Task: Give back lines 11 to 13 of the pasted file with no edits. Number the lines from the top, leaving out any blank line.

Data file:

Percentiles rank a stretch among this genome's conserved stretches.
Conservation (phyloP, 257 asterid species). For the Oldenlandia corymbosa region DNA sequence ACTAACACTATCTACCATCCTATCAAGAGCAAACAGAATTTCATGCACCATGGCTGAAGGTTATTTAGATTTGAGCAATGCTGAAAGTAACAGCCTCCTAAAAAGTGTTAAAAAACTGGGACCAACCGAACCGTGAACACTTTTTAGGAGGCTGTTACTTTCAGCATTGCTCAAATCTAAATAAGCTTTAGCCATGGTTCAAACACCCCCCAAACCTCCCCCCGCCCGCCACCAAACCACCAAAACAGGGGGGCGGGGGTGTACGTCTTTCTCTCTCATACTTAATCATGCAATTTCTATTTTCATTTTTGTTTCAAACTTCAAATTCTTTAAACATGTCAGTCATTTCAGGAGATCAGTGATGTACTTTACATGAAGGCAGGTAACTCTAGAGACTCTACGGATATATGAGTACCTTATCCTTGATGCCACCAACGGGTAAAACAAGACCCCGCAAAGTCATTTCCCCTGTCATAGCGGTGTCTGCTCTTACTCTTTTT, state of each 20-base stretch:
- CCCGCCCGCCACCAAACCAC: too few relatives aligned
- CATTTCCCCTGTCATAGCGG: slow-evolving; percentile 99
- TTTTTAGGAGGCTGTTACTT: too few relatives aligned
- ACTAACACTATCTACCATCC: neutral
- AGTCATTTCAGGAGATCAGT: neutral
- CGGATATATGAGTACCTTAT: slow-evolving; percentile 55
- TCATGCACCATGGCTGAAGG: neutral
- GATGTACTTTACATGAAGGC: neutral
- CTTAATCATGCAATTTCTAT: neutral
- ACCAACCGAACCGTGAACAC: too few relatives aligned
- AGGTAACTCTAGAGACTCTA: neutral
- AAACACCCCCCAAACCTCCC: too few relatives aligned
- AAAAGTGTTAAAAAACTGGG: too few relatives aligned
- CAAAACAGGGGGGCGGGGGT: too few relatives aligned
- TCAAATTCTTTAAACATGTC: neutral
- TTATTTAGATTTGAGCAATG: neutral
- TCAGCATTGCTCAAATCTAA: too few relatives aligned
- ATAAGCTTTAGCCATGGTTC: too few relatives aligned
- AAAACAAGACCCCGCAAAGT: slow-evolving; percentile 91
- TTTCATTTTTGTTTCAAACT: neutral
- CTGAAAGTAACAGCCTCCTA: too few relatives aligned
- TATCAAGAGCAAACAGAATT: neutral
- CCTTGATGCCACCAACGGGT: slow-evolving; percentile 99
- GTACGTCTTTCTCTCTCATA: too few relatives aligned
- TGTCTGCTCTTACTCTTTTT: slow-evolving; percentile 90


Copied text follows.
- CTTAATCATGCAATTTCTAT: neutral
- ACCAACCGAACCGTGAACAC: too few relatives aligned
- AGGTAACTCTAGAGACTCTA: neutral